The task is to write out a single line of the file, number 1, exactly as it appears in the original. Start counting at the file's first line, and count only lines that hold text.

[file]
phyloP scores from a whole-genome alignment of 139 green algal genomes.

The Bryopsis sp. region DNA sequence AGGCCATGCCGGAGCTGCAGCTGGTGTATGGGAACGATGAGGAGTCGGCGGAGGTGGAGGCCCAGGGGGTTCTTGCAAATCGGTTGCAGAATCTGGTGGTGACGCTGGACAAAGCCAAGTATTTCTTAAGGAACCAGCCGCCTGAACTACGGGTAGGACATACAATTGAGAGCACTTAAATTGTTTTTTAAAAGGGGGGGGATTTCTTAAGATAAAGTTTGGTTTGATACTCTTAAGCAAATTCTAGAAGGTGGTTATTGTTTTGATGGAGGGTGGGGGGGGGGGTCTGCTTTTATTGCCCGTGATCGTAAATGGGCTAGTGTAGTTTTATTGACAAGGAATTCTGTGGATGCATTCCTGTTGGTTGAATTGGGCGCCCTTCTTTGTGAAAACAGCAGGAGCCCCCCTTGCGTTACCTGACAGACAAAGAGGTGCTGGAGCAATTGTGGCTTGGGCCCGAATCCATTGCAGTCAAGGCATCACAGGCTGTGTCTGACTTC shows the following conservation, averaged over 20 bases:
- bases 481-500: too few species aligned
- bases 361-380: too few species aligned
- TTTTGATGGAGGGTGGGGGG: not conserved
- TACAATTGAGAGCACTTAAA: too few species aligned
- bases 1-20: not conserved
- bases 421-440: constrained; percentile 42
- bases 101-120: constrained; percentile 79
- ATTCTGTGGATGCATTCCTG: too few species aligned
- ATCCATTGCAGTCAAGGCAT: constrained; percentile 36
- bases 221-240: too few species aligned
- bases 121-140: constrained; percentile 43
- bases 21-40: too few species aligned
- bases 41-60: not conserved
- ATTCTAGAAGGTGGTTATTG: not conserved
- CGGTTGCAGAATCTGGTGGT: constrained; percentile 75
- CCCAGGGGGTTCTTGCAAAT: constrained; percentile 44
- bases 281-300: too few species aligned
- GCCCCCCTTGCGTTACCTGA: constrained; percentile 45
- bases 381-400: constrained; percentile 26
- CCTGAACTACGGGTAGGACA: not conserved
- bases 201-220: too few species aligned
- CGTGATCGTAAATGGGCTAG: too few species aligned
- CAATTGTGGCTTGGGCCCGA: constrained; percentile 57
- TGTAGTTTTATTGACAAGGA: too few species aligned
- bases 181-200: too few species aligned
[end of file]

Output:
phyloP scores from a whole-genome alignment of 139 green algal genomes.